KAGAWONG – Billings Township was recently notified it has been turned down for federal funding for its proposed Kagawong beach boardwalk and public washrooms project.
“There was a funding application that staff had pursued, but we received the bad news that that the application was not successful for the Kagawong beach boardwalk and public washrooms projects,” stated Billings Mayor Ian Anderson at a council meeting last week.
At a Billings Township council meeting earlier this month, Deputy Clerk Megan Bonenfant informed council that they had received an email from the Ministry of Infrastructure. Unfortunately, the township was not successful in its bid for funding under the community, culture and recreation funding stream of the Investing in Canada Infrastructure Program (ICIP).
The township had submitted its application for this funding in August 2019, for the total project value of roughly $1.1 million. It was pointed out that both the municipality of Central Manitoulin and the Town of Gore Bay were also unsuccessful in their applications to this funding stream. The project will be included on a future township asset management committee agenda to determine next steps.
“The intake fund included a total amount of projects submitted to $10 billion; however, the funding available under this program was not quite $1 billion,” said Mayor Anderson. “So we are not alone, even on the Island, as other communities have been turned down for funding under this program. But at least we are prepared for the next round of funding, and our application is ready when this funding is made available again in the future.”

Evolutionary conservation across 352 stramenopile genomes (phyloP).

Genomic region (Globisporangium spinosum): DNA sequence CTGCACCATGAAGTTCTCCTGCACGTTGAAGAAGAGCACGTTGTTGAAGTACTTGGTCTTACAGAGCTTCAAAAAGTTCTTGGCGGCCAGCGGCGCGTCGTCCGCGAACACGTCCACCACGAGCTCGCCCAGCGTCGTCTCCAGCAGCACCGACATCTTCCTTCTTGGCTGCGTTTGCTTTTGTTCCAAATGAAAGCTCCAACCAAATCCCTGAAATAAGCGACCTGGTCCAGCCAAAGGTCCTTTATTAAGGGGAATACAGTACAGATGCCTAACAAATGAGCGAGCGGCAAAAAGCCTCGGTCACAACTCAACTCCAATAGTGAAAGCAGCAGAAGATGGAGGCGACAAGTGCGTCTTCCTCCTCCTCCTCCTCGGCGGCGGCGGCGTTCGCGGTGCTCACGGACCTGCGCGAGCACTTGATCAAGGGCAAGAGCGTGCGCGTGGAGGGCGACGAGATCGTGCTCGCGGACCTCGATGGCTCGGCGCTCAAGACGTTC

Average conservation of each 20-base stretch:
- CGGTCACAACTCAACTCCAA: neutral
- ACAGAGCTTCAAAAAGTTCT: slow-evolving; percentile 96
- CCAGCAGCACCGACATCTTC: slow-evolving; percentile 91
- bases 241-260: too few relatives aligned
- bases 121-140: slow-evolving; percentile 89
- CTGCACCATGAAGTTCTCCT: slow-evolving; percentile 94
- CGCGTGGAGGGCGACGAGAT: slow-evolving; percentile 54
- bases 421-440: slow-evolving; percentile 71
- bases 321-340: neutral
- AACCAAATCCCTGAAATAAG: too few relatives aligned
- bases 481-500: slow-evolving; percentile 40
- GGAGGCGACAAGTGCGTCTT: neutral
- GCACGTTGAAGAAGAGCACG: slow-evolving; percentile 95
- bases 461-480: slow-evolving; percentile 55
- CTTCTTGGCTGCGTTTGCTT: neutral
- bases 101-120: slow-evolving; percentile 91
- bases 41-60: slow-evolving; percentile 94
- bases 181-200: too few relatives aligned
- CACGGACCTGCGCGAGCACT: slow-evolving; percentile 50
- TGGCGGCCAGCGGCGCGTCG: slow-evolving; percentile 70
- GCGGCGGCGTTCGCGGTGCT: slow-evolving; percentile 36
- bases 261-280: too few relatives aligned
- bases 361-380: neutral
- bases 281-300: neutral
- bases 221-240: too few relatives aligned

In a letter to council, dated August 7, 2020, Julia Danos, director of intergovernmental policy with the Ministry of Infrastructure, told council, “I am writing to provide an update on the project that was submitted under the community, culture and recreation funding stream ICIP.”
“Following an evidence-based provincial review process, your project, Kagawong Beach Boardwalk and Public Washrooms, was not nominated for federal review and approval,” wrote Ms. Danos. “The provincial assessment criteria included reviewing projects based on community need, community support, lack of similar services accessible nearby, operational/financial capacity, value for money, asset management planning, whether projects were open to the public and efficiencies through joint projects. Your organization may be able to access other financial tools (e.g., IO loans) to support local projects.”